Sure, I could “play monastic” by living my life around the monastic life at places like Holy Cross Monastery in West Park, New York, but let’s be real: either you’re part of “the in” or you’re not. I could, I suppose, go through all kinds of calisthenics to work a spiritual life around my work life, but it’s not practical. So I choose to live my life as I do, seeing the spiritual amidst the material, living my life in the material world while recognizing that little calling inside that always seems to surface whenever Holy Week comes around.

This Holy Week I think I’ll try and read a little Thomas Merton, someone who has always been close to my soul-person. Merton was as much of a reality mystic as anyone, someone who always struggled with his monastic calling and ultimately found it too confining for his perceived calling. And maybe, had I chosen the monastic route earlier in life, I would have found the same sense of being boxed in, confined to some orthodoxy and rules of Order. But it’s something come every Holy Week I wish could have been different from the road I have traveled, and something I know I should have been given an opportunity to pursue in one fashion or another.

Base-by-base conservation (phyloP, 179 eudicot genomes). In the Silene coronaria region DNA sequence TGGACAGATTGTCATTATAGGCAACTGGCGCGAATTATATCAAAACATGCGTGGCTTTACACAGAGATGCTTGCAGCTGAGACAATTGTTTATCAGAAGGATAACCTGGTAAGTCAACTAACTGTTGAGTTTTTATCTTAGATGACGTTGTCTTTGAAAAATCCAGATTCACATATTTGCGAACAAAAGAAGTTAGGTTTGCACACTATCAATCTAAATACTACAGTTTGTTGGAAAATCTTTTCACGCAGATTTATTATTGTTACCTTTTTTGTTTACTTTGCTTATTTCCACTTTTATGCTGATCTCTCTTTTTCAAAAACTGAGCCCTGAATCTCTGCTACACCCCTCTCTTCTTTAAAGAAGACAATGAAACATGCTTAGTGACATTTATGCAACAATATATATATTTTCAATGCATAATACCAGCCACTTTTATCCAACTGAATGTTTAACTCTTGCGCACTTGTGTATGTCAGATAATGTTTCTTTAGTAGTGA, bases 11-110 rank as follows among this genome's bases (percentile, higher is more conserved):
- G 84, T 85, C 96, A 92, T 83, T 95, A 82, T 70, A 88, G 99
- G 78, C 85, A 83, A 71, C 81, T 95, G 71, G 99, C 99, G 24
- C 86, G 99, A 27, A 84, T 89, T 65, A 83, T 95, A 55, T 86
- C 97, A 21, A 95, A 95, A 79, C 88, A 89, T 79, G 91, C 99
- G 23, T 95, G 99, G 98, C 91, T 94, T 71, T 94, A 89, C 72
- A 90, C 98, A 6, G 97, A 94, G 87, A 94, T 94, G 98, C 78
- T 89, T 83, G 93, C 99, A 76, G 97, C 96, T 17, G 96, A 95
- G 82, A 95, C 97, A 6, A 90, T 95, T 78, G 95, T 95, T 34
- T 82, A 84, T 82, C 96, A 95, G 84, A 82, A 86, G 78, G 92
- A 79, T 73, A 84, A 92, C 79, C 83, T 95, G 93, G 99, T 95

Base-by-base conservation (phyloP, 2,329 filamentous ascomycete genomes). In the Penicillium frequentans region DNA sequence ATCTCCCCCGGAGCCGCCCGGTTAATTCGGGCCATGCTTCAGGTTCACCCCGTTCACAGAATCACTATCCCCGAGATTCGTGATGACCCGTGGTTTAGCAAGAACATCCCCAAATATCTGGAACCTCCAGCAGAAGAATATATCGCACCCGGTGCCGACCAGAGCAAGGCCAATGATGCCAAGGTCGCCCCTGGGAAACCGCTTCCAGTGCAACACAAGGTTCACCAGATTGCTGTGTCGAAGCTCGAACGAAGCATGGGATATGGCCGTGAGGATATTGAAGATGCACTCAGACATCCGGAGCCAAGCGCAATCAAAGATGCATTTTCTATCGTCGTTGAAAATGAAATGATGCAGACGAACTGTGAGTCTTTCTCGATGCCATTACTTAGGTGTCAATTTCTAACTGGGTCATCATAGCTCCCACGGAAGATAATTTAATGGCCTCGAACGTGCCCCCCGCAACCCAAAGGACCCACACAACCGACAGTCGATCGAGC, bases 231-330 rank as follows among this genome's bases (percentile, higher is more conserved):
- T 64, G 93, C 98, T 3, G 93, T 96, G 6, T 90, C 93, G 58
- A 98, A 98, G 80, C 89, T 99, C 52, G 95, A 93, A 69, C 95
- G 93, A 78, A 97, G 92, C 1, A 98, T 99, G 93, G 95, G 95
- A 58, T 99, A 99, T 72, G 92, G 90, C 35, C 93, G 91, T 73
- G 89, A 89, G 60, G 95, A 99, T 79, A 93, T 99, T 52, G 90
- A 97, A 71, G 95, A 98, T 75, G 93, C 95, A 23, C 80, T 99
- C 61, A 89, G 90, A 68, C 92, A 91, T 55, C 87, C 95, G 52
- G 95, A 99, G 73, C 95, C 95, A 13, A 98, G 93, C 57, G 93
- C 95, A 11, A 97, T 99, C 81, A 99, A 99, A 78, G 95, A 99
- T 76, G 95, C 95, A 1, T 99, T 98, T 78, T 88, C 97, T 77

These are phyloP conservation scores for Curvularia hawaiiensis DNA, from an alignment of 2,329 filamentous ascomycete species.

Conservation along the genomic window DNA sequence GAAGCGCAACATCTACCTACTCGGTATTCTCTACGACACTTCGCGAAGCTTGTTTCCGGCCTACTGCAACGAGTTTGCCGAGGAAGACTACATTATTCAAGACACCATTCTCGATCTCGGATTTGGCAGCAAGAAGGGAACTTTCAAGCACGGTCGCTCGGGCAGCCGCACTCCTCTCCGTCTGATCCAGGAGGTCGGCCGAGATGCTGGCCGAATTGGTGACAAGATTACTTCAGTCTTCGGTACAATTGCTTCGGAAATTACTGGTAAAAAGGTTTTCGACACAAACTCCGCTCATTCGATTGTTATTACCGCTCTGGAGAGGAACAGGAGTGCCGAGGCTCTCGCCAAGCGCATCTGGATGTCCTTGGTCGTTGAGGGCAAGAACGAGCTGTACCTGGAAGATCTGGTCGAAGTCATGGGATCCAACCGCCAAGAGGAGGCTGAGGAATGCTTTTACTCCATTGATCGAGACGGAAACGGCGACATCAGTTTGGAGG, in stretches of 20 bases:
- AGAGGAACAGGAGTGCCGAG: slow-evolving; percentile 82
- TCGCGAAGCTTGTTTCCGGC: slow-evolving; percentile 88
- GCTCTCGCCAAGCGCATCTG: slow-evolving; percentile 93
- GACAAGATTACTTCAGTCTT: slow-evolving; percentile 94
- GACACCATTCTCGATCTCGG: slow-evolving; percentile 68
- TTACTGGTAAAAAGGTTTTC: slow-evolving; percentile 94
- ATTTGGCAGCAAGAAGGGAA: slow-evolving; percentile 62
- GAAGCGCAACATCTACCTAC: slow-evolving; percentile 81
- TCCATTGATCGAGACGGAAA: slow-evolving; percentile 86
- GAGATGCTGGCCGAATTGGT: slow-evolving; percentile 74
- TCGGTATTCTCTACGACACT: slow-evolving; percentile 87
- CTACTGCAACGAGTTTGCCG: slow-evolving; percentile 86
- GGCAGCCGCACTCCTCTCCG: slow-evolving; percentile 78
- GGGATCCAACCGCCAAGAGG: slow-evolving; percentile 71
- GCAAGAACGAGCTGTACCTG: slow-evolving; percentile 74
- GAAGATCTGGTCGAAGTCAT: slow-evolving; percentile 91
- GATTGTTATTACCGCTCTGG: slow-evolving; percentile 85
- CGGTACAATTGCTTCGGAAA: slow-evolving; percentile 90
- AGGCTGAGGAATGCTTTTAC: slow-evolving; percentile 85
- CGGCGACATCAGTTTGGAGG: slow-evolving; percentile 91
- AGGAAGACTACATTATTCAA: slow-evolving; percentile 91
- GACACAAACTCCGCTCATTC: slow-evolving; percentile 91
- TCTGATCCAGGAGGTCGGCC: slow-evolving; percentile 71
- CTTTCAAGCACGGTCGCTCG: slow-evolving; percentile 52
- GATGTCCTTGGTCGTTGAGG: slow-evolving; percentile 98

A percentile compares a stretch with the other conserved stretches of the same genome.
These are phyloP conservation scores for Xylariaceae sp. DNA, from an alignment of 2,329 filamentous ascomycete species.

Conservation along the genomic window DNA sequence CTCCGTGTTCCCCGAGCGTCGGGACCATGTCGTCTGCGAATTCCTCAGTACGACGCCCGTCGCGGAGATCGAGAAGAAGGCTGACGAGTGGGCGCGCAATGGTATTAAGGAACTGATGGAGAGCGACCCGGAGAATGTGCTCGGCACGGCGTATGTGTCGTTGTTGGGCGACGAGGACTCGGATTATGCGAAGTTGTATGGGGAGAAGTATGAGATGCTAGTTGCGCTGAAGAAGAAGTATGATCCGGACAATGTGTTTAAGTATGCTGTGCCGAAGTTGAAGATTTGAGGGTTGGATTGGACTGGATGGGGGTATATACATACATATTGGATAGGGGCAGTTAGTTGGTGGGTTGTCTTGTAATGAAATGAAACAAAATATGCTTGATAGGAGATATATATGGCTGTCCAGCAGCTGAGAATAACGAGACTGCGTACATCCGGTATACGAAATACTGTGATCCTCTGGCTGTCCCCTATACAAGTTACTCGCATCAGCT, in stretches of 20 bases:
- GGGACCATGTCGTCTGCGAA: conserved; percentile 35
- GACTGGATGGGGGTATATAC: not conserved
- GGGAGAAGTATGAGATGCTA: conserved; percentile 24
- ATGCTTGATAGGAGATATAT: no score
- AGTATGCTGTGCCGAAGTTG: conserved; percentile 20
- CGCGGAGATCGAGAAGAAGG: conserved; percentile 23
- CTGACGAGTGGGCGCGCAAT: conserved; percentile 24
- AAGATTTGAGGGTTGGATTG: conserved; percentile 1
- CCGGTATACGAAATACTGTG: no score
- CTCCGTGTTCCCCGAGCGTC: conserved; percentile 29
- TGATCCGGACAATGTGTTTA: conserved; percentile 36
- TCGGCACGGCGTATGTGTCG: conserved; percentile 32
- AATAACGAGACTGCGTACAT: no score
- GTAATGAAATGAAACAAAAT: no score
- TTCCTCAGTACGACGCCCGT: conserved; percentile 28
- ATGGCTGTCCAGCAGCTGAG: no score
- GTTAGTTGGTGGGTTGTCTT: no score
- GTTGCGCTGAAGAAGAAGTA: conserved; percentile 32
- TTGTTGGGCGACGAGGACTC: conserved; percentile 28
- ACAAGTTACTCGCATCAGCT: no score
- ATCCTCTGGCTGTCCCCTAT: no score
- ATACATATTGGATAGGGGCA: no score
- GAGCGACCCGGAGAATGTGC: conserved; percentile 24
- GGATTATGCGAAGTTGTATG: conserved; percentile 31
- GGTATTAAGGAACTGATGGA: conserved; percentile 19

Filed in: Religion & Culture by The Great White Shank at 01:46 | Comments (2)
2 Comments »
  1. I have always admired your spirituality and how you live that in your day to day life. You have a kindness and caring that make you a wonderful friend. Something the world needs more of.

    Comment by Jana — March 30, 2015 @ 4:44 am


  2. Thank you for the kind words, Jana. But you should know from our time spent together how you’ve influenced my spirituality. I’m far more open to the ways in which God’s love enriches and influences the world in, shall we say, less-than orthodox ways. Pursue love and truth in all of its manifestations and let God sort things out in the end, I say. And you’ve had a lot to do with that. I thank you.

    Comment by The Great White Shank — March 30, 2015 @ 8:38 pm